“Jesus walked by the Sea of Galilee, went up on the mountain, and sat down there. Great crowds came to him, having with them the lame, the blind, the deformed, the mute, and many others. They placed them at his feet, and he cured them” (Mt 15:29-30).
There is a key yet subtle point before Jesus began to heal that might be missed. Before great crowds came to him, Jesus “went up on the mountain, and sat down there.” This is no insignificant sentence. The posture of sitting on the mountain would have been recognized right away by the people of Jesus’ time. This was the posture of the teacher and sitting on the mountain a reference to Moses. Prior to the healing in this setting, as he did throughout the Gospels, Jesus most likely taught about the reign of God. In fact, time and again, Jesus’ “works of healing took place in this context of his preaching of the kingdom of God” (Lohfink 2014, 58).
A great multitude of people came to Jesus to hear his message and also brought with them a wide range of needs. Jesus made himself available, restored, and healed those who were brought to him. He encountered them as they were in their present condition. There is no record in this Gospel account that Jesus asked for any identification, that he discussed their belief system before healing them, nor did he ask if they were Jewish or Gentile, and nowhere in this account did Jesus deny anyone who came to him. The response of those to being healed and restored was that “they glorified the God of Israel“. This is because, “where God is master, there is salvation and healing” (Lohfink 2014, 62).
The recorded accounts of mass healings in today’s Gospel are but a foretaste of the heavenly realm of eternal communion with the Father. Jesus is the kingdom of heaven at hand, for as St Irenaeus wrote, “Jesus opened up heaven for us in the humanity he assumed.” Jesus though was not done. The whole process took some time, which is an understatement, and as people were getting ready to leave, Jesus showed compassion yet again. He sought the assistance of the disciples because he did not want to send the people away hungry.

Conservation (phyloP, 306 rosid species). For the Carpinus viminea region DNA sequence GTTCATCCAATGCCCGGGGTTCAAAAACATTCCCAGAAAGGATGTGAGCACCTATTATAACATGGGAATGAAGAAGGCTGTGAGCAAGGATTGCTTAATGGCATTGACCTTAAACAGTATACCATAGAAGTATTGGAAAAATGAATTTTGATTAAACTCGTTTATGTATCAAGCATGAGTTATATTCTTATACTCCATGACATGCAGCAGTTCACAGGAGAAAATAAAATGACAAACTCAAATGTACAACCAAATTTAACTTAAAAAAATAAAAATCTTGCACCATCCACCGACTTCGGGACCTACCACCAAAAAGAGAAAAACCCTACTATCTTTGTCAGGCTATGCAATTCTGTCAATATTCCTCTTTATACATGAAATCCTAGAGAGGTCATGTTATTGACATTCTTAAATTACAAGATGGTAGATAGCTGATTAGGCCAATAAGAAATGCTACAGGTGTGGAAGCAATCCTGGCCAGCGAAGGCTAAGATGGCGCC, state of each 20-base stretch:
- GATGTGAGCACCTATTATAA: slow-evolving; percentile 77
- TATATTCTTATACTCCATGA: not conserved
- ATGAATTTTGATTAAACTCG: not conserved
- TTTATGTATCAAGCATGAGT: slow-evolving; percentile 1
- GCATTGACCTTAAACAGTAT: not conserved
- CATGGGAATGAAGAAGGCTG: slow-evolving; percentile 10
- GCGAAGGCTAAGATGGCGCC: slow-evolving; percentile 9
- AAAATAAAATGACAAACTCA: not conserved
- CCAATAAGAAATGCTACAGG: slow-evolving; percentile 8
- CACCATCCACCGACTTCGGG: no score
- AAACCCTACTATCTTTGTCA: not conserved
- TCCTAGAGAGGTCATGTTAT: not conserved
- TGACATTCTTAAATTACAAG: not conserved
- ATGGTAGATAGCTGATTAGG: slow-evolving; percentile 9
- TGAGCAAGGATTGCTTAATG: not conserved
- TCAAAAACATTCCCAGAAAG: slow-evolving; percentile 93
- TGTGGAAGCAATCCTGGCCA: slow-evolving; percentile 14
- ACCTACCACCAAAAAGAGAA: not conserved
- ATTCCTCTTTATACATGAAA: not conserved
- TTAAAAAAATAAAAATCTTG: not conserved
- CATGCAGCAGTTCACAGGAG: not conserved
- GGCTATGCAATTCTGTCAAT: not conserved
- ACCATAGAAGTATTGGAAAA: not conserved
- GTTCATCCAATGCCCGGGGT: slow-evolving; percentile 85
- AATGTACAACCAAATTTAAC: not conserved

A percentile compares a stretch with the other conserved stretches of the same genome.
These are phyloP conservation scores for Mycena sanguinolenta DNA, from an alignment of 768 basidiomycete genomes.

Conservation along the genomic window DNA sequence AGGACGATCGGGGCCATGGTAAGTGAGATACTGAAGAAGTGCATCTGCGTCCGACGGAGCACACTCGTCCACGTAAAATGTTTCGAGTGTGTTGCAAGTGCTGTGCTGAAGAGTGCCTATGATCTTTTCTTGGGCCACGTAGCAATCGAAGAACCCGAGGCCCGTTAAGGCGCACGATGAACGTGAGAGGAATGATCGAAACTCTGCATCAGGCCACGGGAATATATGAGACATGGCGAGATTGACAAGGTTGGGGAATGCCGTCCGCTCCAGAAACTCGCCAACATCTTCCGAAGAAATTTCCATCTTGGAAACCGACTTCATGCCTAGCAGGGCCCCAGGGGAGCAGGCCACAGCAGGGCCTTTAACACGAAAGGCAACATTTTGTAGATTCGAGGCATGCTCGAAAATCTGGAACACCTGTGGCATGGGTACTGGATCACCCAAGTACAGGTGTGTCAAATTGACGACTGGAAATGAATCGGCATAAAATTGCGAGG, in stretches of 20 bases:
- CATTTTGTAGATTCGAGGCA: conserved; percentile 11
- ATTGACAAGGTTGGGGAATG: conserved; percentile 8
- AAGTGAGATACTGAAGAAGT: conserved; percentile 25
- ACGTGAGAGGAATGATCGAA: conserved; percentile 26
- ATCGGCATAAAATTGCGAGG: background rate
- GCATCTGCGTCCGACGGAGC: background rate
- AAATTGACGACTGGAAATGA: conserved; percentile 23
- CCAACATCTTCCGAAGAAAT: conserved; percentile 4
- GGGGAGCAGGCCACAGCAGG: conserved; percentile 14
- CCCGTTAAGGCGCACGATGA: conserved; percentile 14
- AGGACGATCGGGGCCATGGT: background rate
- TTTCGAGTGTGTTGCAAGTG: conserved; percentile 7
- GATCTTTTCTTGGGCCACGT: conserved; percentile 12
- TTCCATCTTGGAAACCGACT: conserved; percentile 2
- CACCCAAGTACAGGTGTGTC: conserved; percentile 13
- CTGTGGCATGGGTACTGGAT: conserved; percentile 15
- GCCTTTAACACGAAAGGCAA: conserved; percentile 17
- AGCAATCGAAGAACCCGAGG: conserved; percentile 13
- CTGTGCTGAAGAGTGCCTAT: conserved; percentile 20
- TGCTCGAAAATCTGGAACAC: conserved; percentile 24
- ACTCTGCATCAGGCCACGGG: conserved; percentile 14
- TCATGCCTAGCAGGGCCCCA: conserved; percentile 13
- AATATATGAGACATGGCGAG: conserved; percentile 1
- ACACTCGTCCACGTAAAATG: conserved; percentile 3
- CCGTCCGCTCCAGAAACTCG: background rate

The disciples, of course, are taken aback because of the reality of the undertaking Jesus proposed. Jesus asked what they had with them and they shared just some bread and fish. Jesus took “the seven loaves and the fish, gave thanks, broke the loaves,and gave them to the disciples, who in turn gave them to the crowds. They all ate and were satisfied. They picked up the fragments left over–seven baskets full” (Mt 15:36-37).
This Advent let us make an extra effort to surrender our will to God. May we pray with and meditate on the Gospels such that they become a living teaching that is relevant in our lives, that moves us to serve those in need as Jesus did. Our service and giving to another is not limited to religion, race, gender, creed, or political affiliation. What matters is that we are willing to see in each person before us a human being with dignity and worth and provide in whatever manner of need is present.
Neither are we to be dismayed with how little we believe we might have to give. We offer what we do have to Jesus in solidarity for his purpose, as did the disciples with the seven loaves and fish, and in so doing, the Holy Spirit will work through us to provide those we serve with an abundance of grace, mercy, love, and healing.
Painting: The Multiplication of the Loaves by Giovanni Lanfranco between 1620-1623
Lohfink, Gerhard. No Irrelevant Jesus: On Jesus and the Church Today. Collegeville, MN: Liturgical Press, 2014.